The Agony of Memory


Despite all we learned of the culture in Edo, there had still awaited a whole country for Lady Aurelia and I to explore. The two us swept northern Honshu in less than three months. We learned of local legends and customs of the peoples from village to village. We left behind a few mysterious deaths in each one, leaving the local authorities to figure it out. To my surprise, word of the deaths spread to neighboring provinces much more quickly than I had anticipated. With each new town we visited, the peoples were growing more and more cautious of new arrivals.

As I had suspected before, my mistress did indeed command magical powers. To cast off any further suspicions on her part, Aurelia decided to conceal her true form and to take on an appearance more suitable against prying eyes. Gone were her golden locks, replaced by jet-black strands. Her European dresses gave way to traditional kimonos. Even her height had been shortened. In my mind, my mistress still remained the same, no matter what guise she had chosen. On the other hand, if Aurelia had the power to change her appearance, then how would I know her true form?

I asked her why she had attempted to conceal her sorcery from me before.

"Those of our kind who command sorcery are especially hated among the undead," she replied, her hand involuntarily gripping the hilt of her rapier. Her face was solemn. "I am despised even by my own race. It was better that you not know the true extent of my abilities."

When I asked her what she meant by this, Lady Aurelia only dismissed the matter. I began to suspect that my mistress intentionally kept me from knowing facts pertaining to my own safety. Have others of our kind declared a price on my mistress' head, just as my samurai peers had declared one on mine? Was I myself in danger by knowing her, by being with her? I cared not then. I only loved her more, empathetic to her sense of loneliness.

We did encounter a few vampires while traveling in the north. Most were fledglings native to the East, having migrated from as far away as Siberia and Mongolia. They trembled in fear at the sight of my mistress; Aurelia had but to look at them, sending them on their way.

However, we had a particular encounter with an experienced vampire, one that my mistress apparently knew. We were crossing the bridge at Usuitoge Pass on our way to Oiwake, when Lady Aurelia suddenly stopped in her tracks. I looked around, quickly drawing my katana. I knew that she sensed danger, but I also wondered what it could have been.

After a few moments of tense silence, she looked toward the darkness that lay at the bridge's other end. "Show yourself, Milovan," she muttered, her voice firm and unshaken.

I strained my vampiric eyes to see what she saw, but found nothing. Then out of the thick evening fog came the shadowy figure of a man. He stood tall and vigorous, his mannerisms appearing quite polished. On his head rested a European traveler's top hat, the brim of it concealing his face. A majestic indigo cloak swirled around his elegant attire. In his hand was a traveling cane, which he tapped lightly against his boots before finally speaking.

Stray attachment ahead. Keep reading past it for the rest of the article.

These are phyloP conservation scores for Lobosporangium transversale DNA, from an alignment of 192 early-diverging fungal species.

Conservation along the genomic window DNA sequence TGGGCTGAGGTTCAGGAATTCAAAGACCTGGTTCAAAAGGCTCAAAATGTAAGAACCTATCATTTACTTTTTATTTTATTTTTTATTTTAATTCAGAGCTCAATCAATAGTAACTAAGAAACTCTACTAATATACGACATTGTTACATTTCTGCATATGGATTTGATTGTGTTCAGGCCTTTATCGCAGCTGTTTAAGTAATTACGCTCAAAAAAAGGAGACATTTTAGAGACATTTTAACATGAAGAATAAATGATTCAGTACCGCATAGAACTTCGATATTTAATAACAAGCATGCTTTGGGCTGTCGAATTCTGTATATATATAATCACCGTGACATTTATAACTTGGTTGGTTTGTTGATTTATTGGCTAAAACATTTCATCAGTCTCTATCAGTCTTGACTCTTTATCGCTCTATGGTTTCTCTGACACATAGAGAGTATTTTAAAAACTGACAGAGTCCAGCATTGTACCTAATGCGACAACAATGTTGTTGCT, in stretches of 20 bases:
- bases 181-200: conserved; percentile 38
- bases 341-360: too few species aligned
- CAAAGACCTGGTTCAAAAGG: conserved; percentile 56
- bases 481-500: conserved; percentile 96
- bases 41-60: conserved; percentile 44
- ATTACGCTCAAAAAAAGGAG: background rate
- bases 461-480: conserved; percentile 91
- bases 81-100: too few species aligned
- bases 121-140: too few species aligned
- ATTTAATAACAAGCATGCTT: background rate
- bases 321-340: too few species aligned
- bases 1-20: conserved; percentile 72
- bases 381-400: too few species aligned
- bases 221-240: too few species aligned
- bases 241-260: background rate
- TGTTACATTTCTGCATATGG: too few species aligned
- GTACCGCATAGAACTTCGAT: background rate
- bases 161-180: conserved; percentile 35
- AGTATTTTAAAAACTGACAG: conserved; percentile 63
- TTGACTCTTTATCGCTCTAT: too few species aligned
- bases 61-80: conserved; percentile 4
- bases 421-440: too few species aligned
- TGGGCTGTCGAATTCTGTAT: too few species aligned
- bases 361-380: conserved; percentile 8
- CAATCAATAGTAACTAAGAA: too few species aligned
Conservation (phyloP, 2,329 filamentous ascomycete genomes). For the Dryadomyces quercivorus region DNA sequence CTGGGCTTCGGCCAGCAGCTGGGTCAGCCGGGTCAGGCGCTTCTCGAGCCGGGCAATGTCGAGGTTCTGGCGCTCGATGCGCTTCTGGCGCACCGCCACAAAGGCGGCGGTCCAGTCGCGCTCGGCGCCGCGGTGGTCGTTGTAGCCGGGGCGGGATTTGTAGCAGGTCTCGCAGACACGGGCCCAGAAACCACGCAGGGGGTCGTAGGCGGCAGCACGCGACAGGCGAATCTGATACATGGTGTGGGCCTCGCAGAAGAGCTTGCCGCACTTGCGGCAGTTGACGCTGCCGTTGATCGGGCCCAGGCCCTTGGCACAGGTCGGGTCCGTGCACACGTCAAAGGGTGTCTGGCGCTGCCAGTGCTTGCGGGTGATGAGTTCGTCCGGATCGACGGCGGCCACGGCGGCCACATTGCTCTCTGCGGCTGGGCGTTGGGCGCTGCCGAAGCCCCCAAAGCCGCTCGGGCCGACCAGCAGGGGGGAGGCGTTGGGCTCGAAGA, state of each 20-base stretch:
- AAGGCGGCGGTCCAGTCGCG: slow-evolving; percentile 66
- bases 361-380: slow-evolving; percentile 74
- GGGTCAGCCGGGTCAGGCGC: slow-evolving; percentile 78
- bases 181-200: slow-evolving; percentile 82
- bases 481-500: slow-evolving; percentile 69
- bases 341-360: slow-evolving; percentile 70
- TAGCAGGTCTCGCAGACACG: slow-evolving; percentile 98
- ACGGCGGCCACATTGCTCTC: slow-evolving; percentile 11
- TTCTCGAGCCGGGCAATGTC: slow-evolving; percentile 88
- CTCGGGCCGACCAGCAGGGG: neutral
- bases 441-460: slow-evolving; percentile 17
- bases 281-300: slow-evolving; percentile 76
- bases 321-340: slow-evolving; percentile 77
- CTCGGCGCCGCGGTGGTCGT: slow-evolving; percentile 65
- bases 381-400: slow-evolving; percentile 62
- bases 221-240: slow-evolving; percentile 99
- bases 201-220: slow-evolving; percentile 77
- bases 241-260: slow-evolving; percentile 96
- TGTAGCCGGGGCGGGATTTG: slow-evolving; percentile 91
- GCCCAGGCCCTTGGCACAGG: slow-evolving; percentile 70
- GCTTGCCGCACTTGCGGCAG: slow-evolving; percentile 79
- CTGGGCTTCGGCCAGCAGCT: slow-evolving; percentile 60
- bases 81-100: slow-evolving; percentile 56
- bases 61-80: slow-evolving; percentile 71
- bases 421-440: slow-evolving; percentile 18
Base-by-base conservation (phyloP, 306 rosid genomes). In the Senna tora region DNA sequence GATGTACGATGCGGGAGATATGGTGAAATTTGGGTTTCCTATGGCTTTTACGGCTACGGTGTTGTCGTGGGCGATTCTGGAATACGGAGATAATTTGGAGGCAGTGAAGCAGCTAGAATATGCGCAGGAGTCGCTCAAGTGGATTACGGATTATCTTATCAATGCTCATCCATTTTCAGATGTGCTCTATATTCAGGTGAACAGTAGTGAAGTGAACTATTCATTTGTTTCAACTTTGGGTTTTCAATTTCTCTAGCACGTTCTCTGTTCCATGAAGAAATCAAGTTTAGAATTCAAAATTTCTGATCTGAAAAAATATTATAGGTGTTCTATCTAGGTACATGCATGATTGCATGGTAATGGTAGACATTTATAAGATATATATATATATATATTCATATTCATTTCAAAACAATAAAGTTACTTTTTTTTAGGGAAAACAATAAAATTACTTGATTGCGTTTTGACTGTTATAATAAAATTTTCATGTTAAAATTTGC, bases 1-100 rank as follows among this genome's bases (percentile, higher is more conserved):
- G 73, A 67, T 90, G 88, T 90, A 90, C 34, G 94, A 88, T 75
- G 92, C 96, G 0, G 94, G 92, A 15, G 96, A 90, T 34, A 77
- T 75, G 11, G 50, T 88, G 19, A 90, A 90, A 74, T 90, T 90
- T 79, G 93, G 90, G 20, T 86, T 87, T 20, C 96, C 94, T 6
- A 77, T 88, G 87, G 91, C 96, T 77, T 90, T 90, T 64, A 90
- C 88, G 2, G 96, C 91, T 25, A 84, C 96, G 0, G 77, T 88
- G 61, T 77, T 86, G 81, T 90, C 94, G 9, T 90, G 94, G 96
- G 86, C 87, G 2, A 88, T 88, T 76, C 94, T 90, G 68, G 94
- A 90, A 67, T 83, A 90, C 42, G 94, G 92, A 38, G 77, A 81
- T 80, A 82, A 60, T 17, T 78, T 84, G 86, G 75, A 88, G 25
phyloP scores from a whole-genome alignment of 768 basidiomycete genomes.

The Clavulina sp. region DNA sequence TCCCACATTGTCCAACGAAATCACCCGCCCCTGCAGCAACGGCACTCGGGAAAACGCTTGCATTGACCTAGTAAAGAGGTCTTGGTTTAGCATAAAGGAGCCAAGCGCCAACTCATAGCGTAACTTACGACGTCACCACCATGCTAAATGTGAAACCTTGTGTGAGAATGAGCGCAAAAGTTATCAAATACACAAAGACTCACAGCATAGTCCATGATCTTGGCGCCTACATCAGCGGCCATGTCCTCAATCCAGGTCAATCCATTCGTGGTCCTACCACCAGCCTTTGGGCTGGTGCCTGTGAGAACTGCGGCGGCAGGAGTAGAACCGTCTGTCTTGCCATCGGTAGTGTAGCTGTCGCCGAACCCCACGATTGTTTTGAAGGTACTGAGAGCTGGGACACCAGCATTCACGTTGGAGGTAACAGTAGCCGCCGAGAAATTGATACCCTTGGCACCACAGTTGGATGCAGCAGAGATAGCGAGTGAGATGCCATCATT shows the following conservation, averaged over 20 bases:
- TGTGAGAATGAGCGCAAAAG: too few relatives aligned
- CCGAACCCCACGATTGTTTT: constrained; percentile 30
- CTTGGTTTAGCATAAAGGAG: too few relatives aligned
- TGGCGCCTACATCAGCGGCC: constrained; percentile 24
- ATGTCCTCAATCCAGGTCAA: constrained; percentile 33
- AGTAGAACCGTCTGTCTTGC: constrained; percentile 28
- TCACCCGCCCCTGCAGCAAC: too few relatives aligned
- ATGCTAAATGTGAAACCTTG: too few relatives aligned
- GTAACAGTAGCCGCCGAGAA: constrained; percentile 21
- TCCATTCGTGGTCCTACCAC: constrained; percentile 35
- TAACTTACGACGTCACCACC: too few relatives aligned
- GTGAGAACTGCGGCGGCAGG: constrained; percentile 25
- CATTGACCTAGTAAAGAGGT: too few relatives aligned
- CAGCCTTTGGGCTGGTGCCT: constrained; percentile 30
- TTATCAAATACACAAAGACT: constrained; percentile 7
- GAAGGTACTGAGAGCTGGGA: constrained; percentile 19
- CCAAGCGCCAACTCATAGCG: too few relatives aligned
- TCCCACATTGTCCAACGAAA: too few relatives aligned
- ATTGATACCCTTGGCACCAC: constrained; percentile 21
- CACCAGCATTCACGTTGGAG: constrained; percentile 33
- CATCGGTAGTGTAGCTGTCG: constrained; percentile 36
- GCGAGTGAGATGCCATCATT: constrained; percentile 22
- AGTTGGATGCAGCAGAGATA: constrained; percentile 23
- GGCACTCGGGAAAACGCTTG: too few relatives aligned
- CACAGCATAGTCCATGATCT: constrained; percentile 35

"What a pleasant surprise, my lady." His voice was thick with a Slavic enunciation, much different from the Frankish accent that I had grown used to hearing from my mistress. However, there was a hint of some otherworldly tones in his speech. From his voice alone, I knew that he commanded great power. "I had not expected you to awaken so soon," he continued.

Aurelia remained steadfast as the vampire I knew now as Milovan approached. I stayed alert, with Maru steady in my hand. He then stood before us, his face now visible in the moonlight. Eyes glowing red against a rough, tan complexion, his lips just as full and healthy as ours. In an overt act of defiance, he neglected to remove his hat in the presence of my mistress. I peered at him and his unappealing face, feeling slight repulsion. He was not as beautiful a vampire as we were.

"In fact," he continued with a bemused grin, "I had not expected you to awaken at all."

"Why are you here?" was my maker's response.

The vampire Milovan remained grinning, his sharp white teeth gleaming. "I travel to the Far Orient once every century, all know this. It appears that we both were fated to meet here this night." He then glanced at me. "Ah, I see that you have missed the delight of male companionship. Tell me, Aurelia, does a lowly samurai pleasure you as well as a Roman centurion?"

"Be silent!" Aurelia hissed, her eyes flaring with rage. "Leave the fledgling be! Since we meet like this, Milovan, you would do well to make yourself useful. Answer me, dog of Demitri, what news of my family since I last slept?"

He sighed. "I have not traveled to Briton for several years. Last that I heard was this: your lover Mercurinus, that wretched magus, lives well although he nevertheless misses you and the children terribly. Your young ones continue to enjoy their thrice-blessed lives. Still no one knows what became of your brother Aurelius. I know not what your sisters are up to, nor do I care. Frankly, your life interests me no longer, and I have found other affairs to entertain me."

My guard, which had remained unwavering as they spoke, quickly subsided upon hearing his world-shattering revelations.

My mistress, my Lady Aurelia…she had a lover and children?

Lady Aurelia nodded. "Very well then, Milovan. Now…we both had best continue on our way, do you not think?"

"Yes, my lady, I agree. As a courtesy to you, I inform you that there exists a new hunter in the Kyoto area, a very successful one I might add. Be wary, for your sake." He bowed stiffly, his face locked in a smirk like no other. "Till next we meet, Aurelia." With that, he glided past us and gradually mingled into the gloom of nightfall.

We continued on our journey. Aurelia remained silent, clearly contemplating the information this Milovan had just imparted. I also took measure of the words, but likely not in the same frame of mind as she. I felt a jealous fury build within my undead chest. Vampires are thought not to possess human emotion. This is true, only if the vampire chooses to relinquish its former humanity. Aurelia had saved me from that. Thus, my resentment festered like a parasite. I dared not speak of the subject, as she was lost in thought, for fear of her terrible wrath. And why would I not be angry? I had given her my love, my life, and my very being. But to hear of another love was too much for me to bear. Was it all for nothing?